The Great Ethanol "Debate" Heats Up

the great ethanol debate heats up

Even (or especially) as the Prez prepares to sign a bill increasing ethanol production to biblical proportions, The New York Times follows the Economist's lead and raises the alarm over ethanol production's impact on food prices. On the uh-oh side, Scott Faber, lobbyist for the Grocery Manufacturers Association, says E85 has the same “magical effect” on politicians as the tooth fairy and Santa Claus has on children. To which the vice president of government affairs for the National Cattlemen’s Beef Association adds "We think there will be a day when people ask, ‘Why in the world did we do this?’” In the interests of balance, the Times points out that "experts with no stake in the argument" say ethanol is only one cause amongst many for rising food prices– and then fails to provide a single such expert. Ethanol baron Mark Leonard says nothing of E85's effect on food, only that “This is a national security issue more than anything else. We need to quit sending money to people who want to blow us up.” And [unnamed] researchers for the Renewable Fuels Association "contend that the link between corn prices and grocery prices is weak." I'm going with the guy from the National Grain and Feed Association. David Fairfield attribues "virtually all" of the increase in the price of corn– up 25 to 30 percent so far this year– to the demands of the ethanol industry. Put that in your corn cob pipe and smoke it.

Join the conversation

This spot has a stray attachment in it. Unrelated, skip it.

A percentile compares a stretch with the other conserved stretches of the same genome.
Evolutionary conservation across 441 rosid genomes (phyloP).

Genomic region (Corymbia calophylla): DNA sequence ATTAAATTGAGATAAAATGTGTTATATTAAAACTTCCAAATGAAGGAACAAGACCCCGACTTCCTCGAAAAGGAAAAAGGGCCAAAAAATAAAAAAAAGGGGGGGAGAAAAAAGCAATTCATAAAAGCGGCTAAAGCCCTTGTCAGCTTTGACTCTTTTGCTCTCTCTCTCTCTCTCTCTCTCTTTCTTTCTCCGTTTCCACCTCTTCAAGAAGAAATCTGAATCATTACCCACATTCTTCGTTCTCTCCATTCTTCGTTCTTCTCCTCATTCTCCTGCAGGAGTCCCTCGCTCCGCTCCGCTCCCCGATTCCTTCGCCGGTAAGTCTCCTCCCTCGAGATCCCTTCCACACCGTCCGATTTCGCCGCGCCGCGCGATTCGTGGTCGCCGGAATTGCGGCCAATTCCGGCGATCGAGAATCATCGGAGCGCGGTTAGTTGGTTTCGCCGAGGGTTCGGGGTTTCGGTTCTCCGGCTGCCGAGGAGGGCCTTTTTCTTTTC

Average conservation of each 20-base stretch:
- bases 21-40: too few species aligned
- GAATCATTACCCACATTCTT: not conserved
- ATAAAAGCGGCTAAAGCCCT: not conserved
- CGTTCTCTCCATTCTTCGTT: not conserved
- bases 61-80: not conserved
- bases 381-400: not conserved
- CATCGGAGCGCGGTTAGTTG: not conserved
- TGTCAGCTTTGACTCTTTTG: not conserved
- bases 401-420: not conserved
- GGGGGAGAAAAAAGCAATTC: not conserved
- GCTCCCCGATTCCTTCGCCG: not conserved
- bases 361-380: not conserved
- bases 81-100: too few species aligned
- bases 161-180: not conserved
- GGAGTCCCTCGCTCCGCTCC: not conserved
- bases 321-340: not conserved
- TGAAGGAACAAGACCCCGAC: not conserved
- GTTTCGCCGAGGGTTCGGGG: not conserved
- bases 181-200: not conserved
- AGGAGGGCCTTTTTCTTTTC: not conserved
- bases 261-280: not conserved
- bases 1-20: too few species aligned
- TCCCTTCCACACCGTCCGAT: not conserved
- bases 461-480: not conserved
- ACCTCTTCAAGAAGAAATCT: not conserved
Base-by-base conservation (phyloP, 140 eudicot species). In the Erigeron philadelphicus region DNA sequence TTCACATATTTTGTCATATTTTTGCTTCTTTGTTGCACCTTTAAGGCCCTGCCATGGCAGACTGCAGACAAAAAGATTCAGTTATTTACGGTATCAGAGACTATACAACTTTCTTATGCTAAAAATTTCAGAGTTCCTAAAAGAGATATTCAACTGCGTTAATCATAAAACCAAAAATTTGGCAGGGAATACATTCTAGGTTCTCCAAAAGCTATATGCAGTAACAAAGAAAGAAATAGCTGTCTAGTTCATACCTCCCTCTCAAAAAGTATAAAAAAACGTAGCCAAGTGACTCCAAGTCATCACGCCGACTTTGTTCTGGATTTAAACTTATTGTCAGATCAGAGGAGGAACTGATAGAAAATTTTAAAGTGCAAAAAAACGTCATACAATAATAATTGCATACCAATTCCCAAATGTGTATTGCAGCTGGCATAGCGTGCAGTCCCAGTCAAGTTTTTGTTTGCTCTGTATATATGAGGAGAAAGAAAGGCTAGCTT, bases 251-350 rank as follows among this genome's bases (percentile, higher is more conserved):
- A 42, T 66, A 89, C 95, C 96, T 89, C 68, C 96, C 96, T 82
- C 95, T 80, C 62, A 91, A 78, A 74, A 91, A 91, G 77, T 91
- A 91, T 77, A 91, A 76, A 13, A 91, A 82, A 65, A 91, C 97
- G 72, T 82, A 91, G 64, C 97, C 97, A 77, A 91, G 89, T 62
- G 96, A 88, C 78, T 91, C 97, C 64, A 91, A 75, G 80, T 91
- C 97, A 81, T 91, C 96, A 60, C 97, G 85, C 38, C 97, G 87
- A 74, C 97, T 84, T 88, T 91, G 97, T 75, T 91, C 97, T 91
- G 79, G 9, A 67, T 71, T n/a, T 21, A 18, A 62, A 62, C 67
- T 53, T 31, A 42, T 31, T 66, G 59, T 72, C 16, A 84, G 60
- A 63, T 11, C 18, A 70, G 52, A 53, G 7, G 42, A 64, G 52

4 of 29 comments
  • Engineer Engineer on Dec 18, 2007
    Point #1: H. sapiens already appropriates about 40% of the world’s photosynthetic production. There is not enough good ag land to come anywhere close to fueling the nation’s cars with corn-based ethanol. Ain't that the truth. Try explaining that to a politician. Point #2: that productivity is based in large part on fertilizer, which is produced from oil. True. But it doesn't have to be. Some day we may figure out a way to recover all the nutrients in wastewater, manure, stale food, etc. They took the calculating system for ethanol’s energy input v. output to task, and said that gasoline’s was even worse. As this guy puts it: If the energy balance was really this good for ethanol and that bad for gasoline, why would anyone ever make gasoline? Where would the economics be? Why would ethanol need subsidies to compete? It should be clear that the proponents in this case are promoting false information.

  • CarShark CarShark on Dec 18, 2007

    @whatdoIknow You know very well why that's the case. That's what people wanted. They want their next car to be longer, wider and more powerful. Inevitably, that means heavier. Why are they jumping for joy at 28mpg? Because they can hang with a Porsche Boxster down the straight with room for kids. That's what Americans like about cars. That's why CAFE is useless...because it penalizes the companies that give Americans what they want. You can't make people want smaller, lighter cars. So what do you propose? Legislation? Tax? Something else altogether?

  • Engineer Engineer on Dec 18, 2007
    Isn’t anyone here aware of Peak Oil? We are. We're just not spooked as easily as some... Conventional oil production has peaked. It has not. Global oil production (and use)is still increasing. Educate yourself, please. Preferably before commenting... Word Oil Demand, bbl/d 2003: 79.3 2004: 82.4 2005: 83.6 2006: 84.4 2007: 85.8 Here's a prediction: In 1874, the state geologist of Pennsylvania, the United States' leading oil-producing state, said that all the oil would be gone by 1878. Looks like some things never change... The era of cheap oil is over. You may be right on this one. And the problem is?

  • Captain Tungsten Captain Tungsten on Dec 19, 2007

    The main thing I learned from the Autoline Detroit broadcast is that a byproduct of the ethanol manufacturing process (they call it a co-product, what's the difference?) can be used as an animal feed to supplement corn. And one key point in the Economist's take on increasing food prices is that it creates an opportunity to eliminate subsidies to the farm industry, if the politicians have the stomach for it (which does not appear to be the case, unfortuantely)